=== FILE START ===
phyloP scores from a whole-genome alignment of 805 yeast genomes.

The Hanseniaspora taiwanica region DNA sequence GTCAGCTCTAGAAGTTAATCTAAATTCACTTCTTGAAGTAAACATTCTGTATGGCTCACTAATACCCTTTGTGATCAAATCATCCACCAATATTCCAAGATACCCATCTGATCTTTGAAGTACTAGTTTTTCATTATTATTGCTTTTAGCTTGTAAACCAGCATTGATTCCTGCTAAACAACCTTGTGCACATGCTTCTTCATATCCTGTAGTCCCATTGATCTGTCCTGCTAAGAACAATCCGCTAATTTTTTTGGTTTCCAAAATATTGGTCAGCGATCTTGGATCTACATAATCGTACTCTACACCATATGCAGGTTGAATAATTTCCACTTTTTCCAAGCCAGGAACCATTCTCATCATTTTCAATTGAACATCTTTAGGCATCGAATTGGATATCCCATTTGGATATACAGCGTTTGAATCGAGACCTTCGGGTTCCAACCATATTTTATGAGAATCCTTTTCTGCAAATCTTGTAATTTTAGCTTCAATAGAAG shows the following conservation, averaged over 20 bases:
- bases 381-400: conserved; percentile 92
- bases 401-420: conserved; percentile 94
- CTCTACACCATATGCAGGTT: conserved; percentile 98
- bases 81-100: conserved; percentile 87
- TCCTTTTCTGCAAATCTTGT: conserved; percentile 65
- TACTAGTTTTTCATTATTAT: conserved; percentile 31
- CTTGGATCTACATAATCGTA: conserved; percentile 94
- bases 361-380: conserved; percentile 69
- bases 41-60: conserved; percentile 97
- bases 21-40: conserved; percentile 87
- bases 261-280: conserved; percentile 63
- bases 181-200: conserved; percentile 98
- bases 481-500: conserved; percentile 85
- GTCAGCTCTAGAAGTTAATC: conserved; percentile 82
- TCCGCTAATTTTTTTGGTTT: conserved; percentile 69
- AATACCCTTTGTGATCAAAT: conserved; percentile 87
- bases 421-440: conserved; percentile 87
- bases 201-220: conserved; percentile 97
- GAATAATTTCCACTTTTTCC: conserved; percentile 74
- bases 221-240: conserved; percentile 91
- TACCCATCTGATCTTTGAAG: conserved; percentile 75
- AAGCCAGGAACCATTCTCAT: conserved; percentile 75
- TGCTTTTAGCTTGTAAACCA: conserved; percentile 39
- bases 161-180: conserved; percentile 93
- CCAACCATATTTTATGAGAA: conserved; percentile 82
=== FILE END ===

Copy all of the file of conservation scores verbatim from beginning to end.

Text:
phyloP scores from a whole-genome alignment of 805 yeast genomes.

The Hanseniaspora taiwanica region DNA sequence GTCAGCTCTAGAAGTTAATCTAAATTCACTTCTTGAAGTAAACATTCTGTATGGCTCACTAATACCCTTTGTGATCAAATCATCCACCAATATTCCAAGATACCCATCTGATCTTTGAAGTACTAGTTTTTCATTATTATTGCTTTTAGCTTGTAAACCAGCATTGATTCCTGCTAAACAACCTTGTGCACATGCTTCTTCATATCCTGTAGTCCCATTGATCTGTCCTGCTAAGAACAATCCGCTAATTTTTTTGGTTTCCAAAATATTGGTCAGCGATCTTGGATCTACATAATCGTACTCTACACCATATGCAGGTTGAATAATTTCCACTTTTTCCAAGCCAGGAACCATTCTCATCATTTTCAATTGAACATCTTTAGGCATCGAATTGGATATCCCATTTGGATATACAGCGTTTGAATCGAGACCTTCGGGTTCCAACCATATTTTATGAGAATCCTTTTCTGCAAATCTTGTAATTTTAGCTTCAATAGAAG shows the following conservation, averaged over 20 bases:
- bases 381-400: conserved; percentile 92
- bases 401-420: conserved; percentile 94
- CTCTACACCATATGCAGGTT: conserved; percentile 98
- bases 81-100: conserved; percentile 87
- TCCTTTTCTGCAAATCTTGT: conserved; percentile 65
- TACTAGTTTTTCATTATTAT: conserved; percentile 31
- CTTGGATCTACATAATCGTA: conserved; percentile 94
- bases 361-380: conserved; percentile 69
- bases 41-60: conserved; percentile 97
- bases 21-40: conserved; percentile 87
- bases 261-280: conserved; percentile 63
- bases 181-200: conserved; percentile 98
- bases 481-500: conserved; percentile 85
- GTCAGCTCTAGAAGTTAATC: conserved; percentile 82
- TCCGCTAATTTTTTTGGTTT: conserved; percentile 69
- AATACCCTTTGTGATCAAAT: conserved; percentile 87
- bases 421-440: conserved; percentile 87
- bases 201-220: conserved; percentile 97
- GAATAATTTCCACTTTTTCC: conserved; percentile 74
- bases 221-240: conserved; percentile 91
- TACCCATCTGATCTTTGAAG: conserved; percentile 75
- AAGCCAGGAACCATTCTCAT: conserved; percentile 75
- TGCTTTTAGCTTGTAAACCA: conserved; percentile 39
- bases 161-180: conserved; percentile 93
- CCAACCATATTTTATGAGAA: conserved; percentile 82